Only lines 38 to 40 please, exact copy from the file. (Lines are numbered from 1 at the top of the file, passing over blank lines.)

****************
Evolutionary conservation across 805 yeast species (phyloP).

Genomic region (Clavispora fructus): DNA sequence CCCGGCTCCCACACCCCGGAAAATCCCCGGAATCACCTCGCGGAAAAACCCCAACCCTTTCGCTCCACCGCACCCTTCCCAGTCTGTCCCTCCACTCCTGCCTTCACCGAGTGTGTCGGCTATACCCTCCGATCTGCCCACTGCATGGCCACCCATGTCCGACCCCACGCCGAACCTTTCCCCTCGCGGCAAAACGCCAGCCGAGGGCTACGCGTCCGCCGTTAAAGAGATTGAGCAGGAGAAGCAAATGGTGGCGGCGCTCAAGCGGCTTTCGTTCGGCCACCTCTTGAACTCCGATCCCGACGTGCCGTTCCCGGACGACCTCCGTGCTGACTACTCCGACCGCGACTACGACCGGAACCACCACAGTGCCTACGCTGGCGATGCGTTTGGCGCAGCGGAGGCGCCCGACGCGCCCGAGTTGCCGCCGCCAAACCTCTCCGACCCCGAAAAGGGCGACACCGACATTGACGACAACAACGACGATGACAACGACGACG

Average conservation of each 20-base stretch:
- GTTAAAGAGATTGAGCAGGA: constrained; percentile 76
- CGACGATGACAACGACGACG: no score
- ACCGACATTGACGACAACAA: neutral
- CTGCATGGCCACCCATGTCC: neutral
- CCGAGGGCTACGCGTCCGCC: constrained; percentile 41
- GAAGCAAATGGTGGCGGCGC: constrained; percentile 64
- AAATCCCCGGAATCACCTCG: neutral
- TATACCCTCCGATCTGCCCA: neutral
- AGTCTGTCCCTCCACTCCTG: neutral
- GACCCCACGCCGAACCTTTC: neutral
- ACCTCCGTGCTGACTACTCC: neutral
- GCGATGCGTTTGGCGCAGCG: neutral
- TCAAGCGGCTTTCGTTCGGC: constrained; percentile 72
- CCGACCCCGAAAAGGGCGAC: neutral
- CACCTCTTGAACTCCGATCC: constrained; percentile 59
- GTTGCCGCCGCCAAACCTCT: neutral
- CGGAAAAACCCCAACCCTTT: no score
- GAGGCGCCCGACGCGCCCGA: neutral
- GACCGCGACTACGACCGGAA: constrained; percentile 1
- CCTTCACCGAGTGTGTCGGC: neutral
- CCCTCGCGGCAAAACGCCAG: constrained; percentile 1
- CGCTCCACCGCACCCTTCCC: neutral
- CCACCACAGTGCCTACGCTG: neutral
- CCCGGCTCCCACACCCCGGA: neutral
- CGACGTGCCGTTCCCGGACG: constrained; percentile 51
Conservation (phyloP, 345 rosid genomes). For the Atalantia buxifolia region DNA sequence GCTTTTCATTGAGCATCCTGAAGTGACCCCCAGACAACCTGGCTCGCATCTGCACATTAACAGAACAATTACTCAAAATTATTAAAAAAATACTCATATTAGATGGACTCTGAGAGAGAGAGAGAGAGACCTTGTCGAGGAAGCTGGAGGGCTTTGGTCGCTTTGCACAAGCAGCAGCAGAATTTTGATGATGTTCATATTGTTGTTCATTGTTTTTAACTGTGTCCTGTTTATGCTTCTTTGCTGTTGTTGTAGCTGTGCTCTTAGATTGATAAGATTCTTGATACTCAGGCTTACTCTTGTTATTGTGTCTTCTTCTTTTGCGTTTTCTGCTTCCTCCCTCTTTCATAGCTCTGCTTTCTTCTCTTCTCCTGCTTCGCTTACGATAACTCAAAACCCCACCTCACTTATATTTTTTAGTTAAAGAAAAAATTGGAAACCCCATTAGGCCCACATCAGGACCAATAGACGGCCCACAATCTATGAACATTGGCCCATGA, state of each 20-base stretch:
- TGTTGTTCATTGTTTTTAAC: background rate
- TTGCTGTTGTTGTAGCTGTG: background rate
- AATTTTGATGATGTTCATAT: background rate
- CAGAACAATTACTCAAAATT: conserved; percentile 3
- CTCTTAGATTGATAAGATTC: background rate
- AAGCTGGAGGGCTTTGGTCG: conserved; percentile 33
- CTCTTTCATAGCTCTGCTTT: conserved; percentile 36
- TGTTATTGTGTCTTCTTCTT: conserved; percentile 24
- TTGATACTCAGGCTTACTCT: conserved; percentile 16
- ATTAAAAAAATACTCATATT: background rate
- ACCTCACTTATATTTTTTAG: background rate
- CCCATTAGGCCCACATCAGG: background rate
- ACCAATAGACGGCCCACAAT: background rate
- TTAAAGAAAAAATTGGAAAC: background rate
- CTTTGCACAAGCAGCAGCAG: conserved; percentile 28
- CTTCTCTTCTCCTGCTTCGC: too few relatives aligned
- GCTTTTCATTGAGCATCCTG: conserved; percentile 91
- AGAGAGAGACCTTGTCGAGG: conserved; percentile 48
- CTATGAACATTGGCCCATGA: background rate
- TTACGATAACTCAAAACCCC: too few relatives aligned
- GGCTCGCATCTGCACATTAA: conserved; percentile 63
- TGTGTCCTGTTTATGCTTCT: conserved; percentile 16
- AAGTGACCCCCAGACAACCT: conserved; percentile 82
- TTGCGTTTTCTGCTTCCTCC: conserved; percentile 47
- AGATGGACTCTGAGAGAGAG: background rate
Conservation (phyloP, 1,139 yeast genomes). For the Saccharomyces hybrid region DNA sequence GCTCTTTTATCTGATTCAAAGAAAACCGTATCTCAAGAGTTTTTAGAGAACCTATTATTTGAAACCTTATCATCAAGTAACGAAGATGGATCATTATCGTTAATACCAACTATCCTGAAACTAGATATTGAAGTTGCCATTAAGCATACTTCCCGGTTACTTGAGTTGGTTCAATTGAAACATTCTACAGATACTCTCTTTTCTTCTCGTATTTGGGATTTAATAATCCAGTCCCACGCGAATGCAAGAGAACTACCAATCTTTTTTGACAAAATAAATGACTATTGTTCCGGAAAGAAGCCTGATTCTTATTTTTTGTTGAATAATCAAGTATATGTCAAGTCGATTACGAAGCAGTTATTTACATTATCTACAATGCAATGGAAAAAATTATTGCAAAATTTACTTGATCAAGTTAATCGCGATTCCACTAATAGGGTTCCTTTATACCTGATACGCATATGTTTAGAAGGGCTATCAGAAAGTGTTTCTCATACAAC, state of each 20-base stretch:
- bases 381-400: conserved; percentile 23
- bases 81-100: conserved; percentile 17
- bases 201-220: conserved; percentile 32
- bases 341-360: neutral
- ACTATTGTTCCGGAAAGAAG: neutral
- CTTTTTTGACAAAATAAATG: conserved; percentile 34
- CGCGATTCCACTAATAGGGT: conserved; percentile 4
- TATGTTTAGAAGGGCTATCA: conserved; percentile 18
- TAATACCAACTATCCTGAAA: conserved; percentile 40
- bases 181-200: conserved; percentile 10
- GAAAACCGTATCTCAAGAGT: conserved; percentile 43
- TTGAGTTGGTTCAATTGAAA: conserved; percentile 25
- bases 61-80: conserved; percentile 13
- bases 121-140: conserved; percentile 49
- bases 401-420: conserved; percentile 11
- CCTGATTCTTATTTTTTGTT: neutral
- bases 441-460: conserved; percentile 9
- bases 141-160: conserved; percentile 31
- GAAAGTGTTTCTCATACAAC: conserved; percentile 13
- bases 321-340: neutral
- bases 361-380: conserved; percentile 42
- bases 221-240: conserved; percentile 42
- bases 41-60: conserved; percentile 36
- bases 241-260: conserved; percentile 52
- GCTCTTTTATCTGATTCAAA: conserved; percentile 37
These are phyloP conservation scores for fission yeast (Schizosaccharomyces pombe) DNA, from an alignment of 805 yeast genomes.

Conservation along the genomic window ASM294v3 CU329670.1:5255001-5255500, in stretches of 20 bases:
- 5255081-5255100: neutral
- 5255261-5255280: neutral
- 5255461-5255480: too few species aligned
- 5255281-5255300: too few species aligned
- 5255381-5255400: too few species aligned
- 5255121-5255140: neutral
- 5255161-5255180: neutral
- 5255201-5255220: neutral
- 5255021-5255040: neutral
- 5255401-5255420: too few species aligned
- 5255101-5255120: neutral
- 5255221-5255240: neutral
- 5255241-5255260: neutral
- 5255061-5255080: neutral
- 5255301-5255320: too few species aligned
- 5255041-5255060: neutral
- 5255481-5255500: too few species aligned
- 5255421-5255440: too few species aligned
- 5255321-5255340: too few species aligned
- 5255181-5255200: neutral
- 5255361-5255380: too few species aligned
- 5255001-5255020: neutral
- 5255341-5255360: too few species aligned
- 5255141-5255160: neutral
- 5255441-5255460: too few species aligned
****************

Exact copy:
- TTGATACTCAGGCTTACTCT: conserved; percentile 16
- ATTAAAAAAATACTCATATT: background rate
- ACCTCACTTATATTTTTTAG: background rate